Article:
MICHIGAN CITY – An SUV was totaled when it became wedged between the rising Franklin Street Bridge and the roadway on Friday afternoon, and the bridge did not come away unscathed either.
While county officials and Michigan City Police review video of the accident – in which no one was injured – to find out exactly what caused it, inspection of the bridge is an ongoing process to assess the extent of the damage.
Andy Skwiat of Marquiss Electric is lead contractor on the bridge and knows "every pulley, every lever, every inch of that bridge in the context of last winter’s successful repairs," according to La Porte County attorney Shaw Friedman.
Skwiat said the bridge suffered both structural and mechanical damage from the incident in which the SUV was trapped on the rising bridge, and eventually had to be raised with a forklift from the space between deck and pavement.
"The bridge suffered damage to the new FRP (fiber-reinforced polymer) roadway panel and misalignment of the differential gear assembly, which resulted in too much end play between the bevel gears, pinion gears and spur gears," Skwiat said.
Some of those repairs will require the closing of the bridge, though it's too early for a timetable.
"The new FRP roadway panels, installed this spring, offer numerous advantages over older techniques – one of which is allowing them to be repaired on site," Skwiat said. "The bridge will require minor closure(s) during which it will be unable to operate for watercraft and closed to vehicular traffic while the permanent repairs are performed."
He said some repairs were already completed, and the rest must be completed soon.
"The initial repairs were only intended to allow the bridge to operate safely for a short duration," Skwiat said. "The permanent repairs and associated inspections will need to be performed relatively soon and cannot wait until the end of the season.
"Everyone understands the importance of the lakefront, especially during last week's festivities," he added. But, "We must also remember the importance of ensuring the bridge is operating properly for public safety and to ensure additional damages are not done. Local authorities are coordinating these efforts to minimize risk to the structure and pedestrian inconveniences."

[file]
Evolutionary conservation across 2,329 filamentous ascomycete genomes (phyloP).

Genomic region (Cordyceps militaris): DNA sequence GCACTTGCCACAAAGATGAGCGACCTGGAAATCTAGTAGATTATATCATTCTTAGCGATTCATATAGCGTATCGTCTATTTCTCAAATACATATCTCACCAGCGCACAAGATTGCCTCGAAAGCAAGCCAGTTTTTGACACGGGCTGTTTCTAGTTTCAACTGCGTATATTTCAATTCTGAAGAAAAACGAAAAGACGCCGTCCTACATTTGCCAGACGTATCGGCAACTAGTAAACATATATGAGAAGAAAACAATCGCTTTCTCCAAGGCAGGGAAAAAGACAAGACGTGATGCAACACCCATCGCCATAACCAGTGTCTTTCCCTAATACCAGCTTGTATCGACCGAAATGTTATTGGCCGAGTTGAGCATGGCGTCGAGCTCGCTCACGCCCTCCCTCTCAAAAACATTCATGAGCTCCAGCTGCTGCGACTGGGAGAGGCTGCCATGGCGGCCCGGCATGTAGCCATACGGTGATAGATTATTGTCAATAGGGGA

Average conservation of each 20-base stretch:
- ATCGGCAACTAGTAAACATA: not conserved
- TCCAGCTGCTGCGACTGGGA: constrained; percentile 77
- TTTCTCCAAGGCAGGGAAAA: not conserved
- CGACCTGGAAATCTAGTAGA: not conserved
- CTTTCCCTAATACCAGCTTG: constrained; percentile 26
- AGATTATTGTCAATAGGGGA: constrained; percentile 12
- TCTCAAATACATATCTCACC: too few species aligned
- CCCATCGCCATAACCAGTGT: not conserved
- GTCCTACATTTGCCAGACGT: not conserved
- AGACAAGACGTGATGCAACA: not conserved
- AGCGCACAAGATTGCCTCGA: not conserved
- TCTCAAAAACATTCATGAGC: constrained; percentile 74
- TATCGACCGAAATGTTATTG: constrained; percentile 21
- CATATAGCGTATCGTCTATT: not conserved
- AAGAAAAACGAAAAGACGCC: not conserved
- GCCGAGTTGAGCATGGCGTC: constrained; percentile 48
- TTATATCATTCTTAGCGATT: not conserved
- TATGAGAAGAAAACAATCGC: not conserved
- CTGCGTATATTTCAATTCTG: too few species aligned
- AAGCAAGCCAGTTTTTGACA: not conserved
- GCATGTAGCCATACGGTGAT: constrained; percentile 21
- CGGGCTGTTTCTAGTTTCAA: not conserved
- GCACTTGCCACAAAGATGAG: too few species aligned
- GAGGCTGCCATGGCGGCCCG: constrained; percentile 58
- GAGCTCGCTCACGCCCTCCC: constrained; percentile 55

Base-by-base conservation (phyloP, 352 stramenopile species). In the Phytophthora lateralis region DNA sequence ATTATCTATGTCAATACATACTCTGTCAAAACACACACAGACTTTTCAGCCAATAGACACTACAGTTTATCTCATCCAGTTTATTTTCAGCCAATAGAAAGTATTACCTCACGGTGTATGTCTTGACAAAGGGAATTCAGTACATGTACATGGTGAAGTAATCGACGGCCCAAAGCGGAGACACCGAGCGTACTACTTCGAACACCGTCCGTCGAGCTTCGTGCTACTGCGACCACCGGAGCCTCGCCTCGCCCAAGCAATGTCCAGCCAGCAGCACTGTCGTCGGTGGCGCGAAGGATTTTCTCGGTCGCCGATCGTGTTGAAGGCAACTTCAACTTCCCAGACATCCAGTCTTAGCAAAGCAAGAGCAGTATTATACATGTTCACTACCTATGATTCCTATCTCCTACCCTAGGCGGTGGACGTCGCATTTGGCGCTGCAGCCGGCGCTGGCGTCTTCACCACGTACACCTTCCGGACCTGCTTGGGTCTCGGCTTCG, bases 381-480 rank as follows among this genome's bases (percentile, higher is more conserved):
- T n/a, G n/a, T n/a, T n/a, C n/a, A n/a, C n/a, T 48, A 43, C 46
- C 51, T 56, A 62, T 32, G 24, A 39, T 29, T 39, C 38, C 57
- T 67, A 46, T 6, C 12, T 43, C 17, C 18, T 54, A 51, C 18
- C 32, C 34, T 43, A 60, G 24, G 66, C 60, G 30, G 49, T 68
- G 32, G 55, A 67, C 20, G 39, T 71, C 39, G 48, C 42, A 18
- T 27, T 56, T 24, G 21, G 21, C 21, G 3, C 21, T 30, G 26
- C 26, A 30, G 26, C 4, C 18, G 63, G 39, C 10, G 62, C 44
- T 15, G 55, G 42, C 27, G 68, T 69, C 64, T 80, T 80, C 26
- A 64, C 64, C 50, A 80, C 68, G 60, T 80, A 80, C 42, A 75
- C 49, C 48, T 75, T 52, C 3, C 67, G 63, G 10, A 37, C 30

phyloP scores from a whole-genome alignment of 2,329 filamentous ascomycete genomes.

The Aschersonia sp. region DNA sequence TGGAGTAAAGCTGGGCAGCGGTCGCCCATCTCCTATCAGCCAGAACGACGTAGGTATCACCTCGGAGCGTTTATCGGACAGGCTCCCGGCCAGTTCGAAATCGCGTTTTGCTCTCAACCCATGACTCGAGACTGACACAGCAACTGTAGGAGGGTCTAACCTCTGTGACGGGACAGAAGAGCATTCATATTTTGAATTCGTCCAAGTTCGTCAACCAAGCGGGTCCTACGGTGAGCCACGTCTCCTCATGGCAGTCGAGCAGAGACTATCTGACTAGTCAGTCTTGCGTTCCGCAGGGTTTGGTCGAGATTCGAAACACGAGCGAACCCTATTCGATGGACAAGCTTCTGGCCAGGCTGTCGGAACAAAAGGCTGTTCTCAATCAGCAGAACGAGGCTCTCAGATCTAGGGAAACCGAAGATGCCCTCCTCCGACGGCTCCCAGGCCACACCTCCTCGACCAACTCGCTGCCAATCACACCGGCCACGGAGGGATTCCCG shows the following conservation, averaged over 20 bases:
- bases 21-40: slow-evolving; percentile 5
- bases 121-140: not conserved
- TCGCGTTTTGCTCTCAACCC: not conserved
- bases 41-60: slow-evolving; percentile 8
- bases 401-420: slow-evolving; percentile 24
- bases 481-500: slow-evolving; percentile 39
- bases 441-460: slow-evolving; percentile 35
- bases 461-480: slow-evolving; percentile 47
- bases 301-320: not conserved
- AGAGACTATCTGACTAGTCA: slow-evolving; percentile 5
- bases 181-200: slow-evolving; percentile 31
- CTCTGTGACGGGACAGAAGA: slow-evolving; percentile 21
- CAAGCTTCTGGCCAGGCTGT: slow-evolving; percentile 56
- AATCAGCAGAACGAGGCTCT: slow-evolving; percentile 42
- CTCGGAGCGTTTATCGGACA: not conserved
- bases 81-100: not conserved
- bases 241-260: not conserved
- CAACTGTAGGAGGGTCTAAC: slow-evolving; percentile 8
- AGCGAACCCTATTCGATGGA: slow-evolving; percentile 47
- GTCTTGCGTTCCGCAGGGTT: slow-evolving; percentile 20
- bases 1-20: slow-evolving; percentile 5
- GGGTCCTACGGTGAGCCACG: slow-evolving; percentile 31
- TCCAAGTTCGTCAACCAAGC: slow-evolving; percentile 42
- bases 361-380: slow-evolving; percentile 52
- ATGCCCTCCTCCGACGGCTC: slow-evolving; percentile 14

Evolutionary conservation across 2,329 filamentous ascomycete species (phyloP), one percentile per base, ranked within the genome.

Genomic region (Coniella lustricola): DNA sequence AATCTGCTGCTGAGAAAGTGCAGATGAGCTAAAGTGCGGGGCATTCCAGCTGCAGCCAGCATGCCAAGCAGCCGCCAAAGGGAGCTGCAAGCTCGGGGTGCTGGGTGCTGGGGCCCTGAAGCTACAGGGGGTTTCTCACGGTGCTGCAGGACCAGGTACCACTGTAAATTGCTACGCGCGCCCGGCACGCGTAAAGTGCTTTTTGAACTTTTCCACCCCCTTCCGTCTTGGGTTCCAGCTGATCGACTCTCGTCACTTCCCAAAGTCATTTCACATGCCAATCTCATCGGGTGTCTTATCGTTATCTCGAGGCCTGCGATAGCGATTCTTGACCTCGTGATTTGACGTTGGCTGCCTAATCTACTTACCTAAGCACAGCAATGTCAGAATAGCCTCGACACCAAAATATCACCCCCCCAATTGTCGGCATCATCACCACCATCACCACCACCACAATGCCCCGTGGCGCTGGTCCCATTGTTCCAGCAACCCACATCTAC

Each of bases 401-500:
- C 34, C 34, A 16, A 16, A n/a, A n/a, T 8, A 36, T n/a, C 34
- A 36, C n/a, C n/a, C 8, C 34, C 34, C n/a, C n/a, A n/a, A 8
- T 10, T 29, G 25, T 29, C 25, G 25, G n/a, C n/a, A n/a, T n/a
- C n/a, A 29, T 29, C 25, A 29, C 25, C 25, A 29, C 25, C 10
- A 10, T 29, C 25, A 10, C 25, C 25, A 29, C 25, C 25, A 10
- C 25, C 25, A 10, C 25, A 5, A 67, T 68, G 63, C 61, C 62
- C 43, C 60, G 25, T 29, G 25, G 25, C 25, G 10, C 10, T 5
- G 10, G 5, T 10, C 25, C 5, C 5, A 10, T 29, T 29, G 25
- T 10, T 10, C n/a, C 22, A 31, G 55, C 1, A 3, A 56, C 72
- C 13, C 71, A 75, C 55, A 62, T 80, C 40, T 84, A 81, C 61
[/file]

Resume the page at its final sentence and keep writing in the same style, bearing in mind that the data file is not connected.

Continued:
He is hopeful those repairs can be completed in a single day.
"It appears the bridge will need to be closed for approximately one day when it will not be able to operate for watercraft openings. It will also need to close for approximately one day to vehicular traffic while the roadway surface repairs are performed.
"Hopefully, coordination of inspection firms, repair crews and local authorities could possibly combine the closures into one day total. The balance of adjustments, repairs and inspections will not affect operation, based on the damage we currently know about."
The bridge undergoes inspection after any type of incident which puts stress on the structure, Skwiat said.
"We know there is damage and these inspections would note additional requirements along with verifying proper repair of the known damages."
As of Tuesday, he said, there is no known cost estimate.
"The bridge will need to undergo inspection to develop the complete scope of repairs. La Porte County is currently gathering costs and development of planning to perform the known repairs, alongside the inspections. This timeline will be coordinated between affected parties as it will involve bridge closure(s)."
As for the long-term outlook of the bridge?
"County officials are weighing several different options moving forward, including replacement, major rehabilitation, or simply additional repairs to the existing structure over the course of several years," Skwiat said.
"The bridge receives routine maintenance and has been operating great this season thanks to the recent repairs. With that said, there are certainly additional items that will need to be repaired or replaced, and require future expenditures."